- The Washington Times - Friday, April 26, 2002

CEBU, Philippines The father of a kidnapped American missionary says Muslim terrorists have broken their promise to free his son and daughter-in-law after nearly a year's captivity in the southern Philippines.
"We respectfully ask the Abu Sayyaf group and [its leader] Khadaffi Janjalani to honor their agreement with us," Paul Burnham said in a message aired yesterday on Radio Mindanao Network.
Martin and Gracia Burnham were snatched from a Philippine diving resort last May along with another American, Guillermo Sobero, whom the al Qaeda-linked terrorists beheaded the following month.
In the message from his home in Wichita, Kan., the elder Mr. Burnham said the family had worked out a deal through emissaries last month and had expected the release of the couple and Philippine nurse Ediborah Yap within days.
He, however, made no mention of any ransom payment. The Washington Times reported earlier this month that U.S. authorities helped facilitate a $300,000 payment of private funds to the kidnap-for-ransom gang.
The radio station in Mindanao, the large southern island that is home to many of the 4 million Muslims in the Philippines, has regularly carried interviews with Abu Sayyaf guerrillas and has aired previous pleas from the Burnham family.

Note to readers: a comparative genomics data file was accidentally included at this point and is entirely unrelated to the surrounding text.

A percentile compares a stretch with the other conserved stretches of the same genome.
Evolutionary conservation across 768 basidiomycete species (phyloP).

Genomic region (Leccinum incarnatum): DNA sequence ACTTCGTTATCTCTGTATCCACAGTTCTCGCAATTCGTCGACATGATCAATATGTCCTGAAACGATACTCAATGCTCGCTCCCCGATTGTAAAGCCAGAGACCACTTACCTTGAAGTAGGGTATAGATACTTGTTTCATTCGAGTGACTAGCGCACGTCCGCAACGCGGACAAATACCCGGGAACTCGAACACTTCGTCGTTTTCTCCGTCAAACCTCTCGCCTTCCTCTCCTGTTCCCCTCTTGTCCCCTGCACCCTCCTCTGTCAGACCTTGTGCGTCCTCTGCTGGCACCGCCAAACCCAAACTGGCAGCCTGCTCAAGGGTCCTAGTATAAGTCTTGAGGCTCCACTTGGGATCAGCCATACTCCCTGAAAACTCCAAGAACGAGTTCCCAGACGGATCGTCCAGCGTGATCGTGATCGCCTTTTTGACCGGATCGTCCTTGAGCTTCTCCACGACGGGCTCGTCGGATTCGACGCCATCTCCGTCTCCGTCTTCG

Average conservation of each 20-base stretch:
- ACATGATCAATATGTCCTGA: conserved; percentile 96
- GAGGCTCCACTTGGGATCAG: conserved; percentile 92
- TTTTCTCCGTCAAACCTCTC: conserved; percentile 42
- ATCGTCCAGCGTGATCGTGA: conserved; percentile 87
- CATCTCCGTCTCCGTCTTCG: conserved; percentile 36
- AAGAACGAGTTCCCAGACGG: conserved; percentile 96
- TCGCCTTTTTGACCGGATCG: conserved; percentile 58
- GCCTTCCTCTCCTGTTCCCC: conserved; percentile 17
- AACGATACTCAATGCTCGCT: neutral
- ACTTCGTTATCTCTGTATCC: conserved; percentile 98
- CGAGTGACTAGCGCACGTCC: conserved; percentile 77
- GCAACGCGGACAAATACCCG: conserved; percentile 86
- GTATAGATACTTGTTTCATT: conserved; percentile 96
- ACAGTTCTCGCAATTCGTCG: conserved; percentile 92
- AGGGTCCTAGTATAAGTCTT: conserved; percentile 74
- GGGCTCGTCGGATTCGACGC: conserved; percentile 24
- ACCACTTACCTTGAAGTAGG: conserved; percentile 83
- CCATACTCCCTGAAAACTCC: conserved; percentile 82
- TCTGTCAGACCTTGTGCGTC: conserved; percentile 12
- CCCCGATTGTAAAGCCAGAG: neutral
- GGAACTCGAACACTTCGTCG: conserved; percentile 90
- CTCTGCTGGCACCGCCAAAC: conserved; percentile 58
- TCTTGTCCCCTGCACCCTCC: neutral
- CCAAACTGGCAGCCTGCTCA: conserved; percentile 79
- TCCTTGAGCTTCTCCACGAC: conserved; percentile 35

"I hope they abide by their word and fulfill our gentlemen's agreement," Mr. Burnham said, adding that he had contact through an intermediary with Mr. Janjalani and another rebel leader, Abu Sulaiman.
"On March 26, Abu Sulaiman advised us to tell Martin and Gracia's children that they would be released soon," Mr. Burnham said. "The children and the family have been anxiously waiting for them to abide by their word. But it now seems that they do not intend to keep their promises to us," he said. "Can any family believe the promises of the Abu Sayyaf in the future?"
The Abu Sayyaf, which in Arabic means "bearer of the sword," garnered nearly $20 million in ransom money after taking a group of mostly foreign hostages two years ago from a resort in neighboring Malaysia. Just as that crisis was cooling down, they nabbed the Burnhams, Mr. Sobero and nearly a dozen other hostages from a Philippine resort. Miss Yap was taken from a hospital in Basilan, an island province about 550 miles south of the capital, Manila, that serves as the group's lair.
The kidnappers have played a cat-and-mouse game with the Philippine military ever since, as they force the Burnhams to march through the island's nearly impenetrable jungle, chaining the couple to trees at night.
Hope for the release of the couple peaked in January, when about 660 U.S. soldiers, including Special Forces troops, arrived in Basilan for a joint training exercise. The Americans brought sophisticated tracking and spy equipment, but so far it hasn't helped free the hostages.

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